For NeoCon 2016, Maharam presents a new installation created by the American industrial designer, Leon Ransmeier, in collaboration with the Maharam Design Studio.
In the last decade, Maharam has worked exclusively with the British conceptual artist, Liam Gillick, and the American architect, Neil Logan, to transform its Chicago showroom into a flexible gallery space in which a minimum of product can be shown to its best advantage. Retaining these principles, Maharam invited Ransmeier to propose a novel experience based on his “thoughtful yet minimal approach to product design,” says Mary Murphy, Maharam’s Senior Vice President of Design.
Following a period of inquiry, Ransmeier assembled an 82-page reference book of images organized around themes of color, light and texture; structure and procession; volume and comfort—ranging from a 1621 etching by Willem Buytewech to modern-day snapshots of padded football blocking bags—all intended, Ransmeier says, “to explore the atmospheric possibility” of the showroom. Ultimately, this research was distilled into a uniform but adaptable presentation system that prioritizes natural light and open space—precious commodities in the Merchandise Mart. In addition, the system is intentionally freestanding to provide for maximum flexibility in arrangement. Three heights of cantilevered steel frames—informed, according to Ransmeier, “by the efficiency of early modern furniture” like that of Marcel Breuer and Mart Stam—are staggered on a grid. The result simultaneously conveys uplifting openness while providing alcoves for conversation. Tubular and sinuous, the frames range from 44" to 80" in height, with the majority standing 60" tall, or slightly below eyelevel. This human scale offers broad sightlines and invites interaction—a hands-on experience, Ransmeier believes, is a “means of communicating quality”.
Finished in a matte black powder-coating with subtle texture, the frames are accompanied by two L-shaped, sheet-steel benches topped with slim cushions and anchored by expanses of Cocoon, a highly dimensional, handwoven wool rug designed by Hella Jongerius for Danskina. An upcoming textile by Jongerius joins new designs from Kvadrat, Scholten & Baijings, Paul Smith, and the Maharam Design Studio. With the textiles in place, Ransmeier notes, the graphic frames “almost disappear, creating a pleasing floating effect.”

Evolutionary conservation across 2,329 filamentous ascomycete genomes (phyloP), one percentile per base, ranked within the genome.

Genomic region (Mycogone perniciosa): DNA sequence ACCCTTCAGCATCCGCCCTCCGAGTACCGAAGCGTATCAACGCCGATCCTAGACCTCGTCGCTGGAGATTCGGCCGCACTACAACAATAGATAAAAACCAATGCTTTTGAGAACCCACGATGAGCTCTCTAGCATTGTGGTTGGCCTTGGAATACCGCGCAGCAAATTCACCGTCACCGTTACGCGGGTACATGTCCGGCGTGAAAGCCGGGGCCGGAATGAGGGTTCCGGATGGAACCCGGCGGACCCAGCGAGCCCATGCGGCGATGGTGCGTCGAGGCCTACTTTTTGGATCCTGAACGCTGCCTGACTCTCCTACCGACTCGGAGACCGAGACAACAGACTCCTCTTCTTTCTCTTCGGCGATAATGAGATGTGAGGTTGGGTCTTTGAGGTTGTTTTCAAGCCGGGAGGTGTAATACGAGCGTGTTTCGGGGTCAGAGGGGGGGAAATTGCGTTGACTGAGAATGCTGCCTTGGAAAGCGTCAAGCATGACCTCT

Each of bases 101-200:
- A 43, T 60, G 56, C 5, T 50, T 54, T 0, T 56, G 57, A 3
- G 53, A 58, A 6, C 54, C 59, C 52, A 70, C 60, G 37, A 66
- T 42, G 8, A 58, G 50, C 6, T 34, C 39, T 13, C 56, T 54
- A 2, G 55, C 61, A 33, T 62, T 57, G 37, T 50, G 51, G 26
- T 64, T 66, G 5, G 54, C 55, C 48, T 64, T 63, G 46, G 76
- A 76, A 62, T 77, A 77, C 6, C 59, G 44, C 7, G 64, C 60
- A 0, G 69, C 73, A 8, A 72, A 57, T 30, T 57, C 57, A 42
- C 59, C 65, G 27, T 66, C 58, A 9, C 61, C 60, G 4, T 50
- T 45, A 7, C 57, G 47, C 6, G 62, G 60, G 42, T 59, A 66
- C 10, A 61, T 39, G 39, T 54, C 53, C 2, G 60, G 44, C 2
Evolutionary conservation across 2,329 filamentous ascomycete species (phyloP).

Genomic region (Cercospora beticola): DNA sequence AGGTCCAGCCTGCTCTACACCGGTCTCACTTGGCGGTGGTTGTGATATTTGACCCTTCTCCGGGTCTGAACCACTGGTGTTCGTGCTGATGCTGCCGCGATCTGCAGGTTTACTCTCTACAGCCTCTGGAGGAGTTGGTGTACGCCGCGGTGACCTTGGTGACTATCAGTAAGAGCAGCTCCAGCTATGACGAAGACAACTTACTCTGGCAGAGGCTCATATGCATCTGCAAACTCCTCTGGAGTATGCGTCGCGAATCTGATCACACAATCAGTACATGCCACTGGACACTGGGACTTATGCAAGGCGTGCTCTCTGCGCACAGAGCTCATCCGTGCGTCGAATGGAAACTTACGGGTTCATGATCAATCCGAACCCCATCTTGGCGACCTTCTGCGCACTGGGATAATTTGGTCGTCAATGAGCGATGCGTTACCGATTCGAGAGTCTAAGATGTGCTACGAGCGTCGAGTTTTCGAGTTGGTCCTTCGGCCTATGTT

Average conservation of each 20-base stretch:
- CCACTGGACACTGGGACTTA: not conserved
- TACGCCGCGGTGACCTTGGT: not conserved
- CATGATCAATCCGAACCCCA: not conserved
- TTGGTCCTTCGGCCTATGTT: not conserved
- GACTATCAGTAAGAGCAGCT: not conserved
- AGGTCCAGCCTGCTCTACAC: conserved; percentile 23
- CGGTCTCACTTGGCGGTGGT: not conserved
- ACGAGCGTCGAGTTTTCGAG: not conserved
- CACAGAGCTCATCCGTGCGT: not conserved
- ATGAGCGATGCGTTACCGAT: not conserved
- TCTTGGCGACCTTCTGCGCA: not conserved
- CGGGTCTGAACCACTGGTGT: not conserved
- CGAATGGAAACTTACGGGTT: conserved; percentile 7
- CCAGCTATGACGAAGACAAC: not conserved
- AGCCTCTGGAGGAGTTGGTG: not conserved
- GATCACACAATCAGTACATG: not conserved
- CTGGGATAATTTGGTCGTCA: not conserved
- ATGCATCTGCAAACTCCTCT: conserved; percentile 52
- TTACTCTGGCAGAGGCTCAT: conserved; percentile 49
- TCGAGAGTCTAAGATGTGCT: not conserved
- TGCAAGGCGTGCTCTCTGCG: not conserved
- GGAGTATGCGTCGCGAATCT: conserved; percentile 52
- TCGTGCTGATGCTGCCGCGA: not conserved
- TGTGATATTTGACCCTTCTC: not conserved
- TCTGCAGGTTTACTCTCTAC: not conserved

In addition to textiles, Maharam introduces an inaugural collection of leather. Featuring seven styles sourced in Italy from small-scale tanneries—with the addition of a true suede from Spain—Maharam leather features a variety of grains and textures but forgoes the excessive finishing that characterizes much of the leather available today. Instead, guided by Maharam’s material expertise, the collection celebrates the inherent beauty of leather returned to a more natural state. Color palettes of remarkable depth and specificity complement this approach. Developed by the Maharam Design Studio—which prioritizes an independent, intuitive response to the material qualities of the product at hand—the palette comprises one-hundred colors. In its NeoCon debut, the breadth of the color line is on display—from nude, camel, chamois, and pewter to moss, Kelly green, cadet and cornflower blue, ultramarine, aubergine, carrot, and cadmium red. With their intermingled solid surfaces offering punctuation and material contrast to the woven textiles, the leather hides are cleanly presented as broad, rectilinear panels.
About Leon Ransmeier
Leon Ransmeier (b. 1979, United States) is an American industrial designer. A graduate of the Rhode Island School of Design, he founded his New York-based studio, Ransmeier Inc, in 2008. Since then, he’s designed furniture and interior products for clients including Arita 2016/, HAY, Herman Miller, and Mattiazzi. This is his first project with Maharam.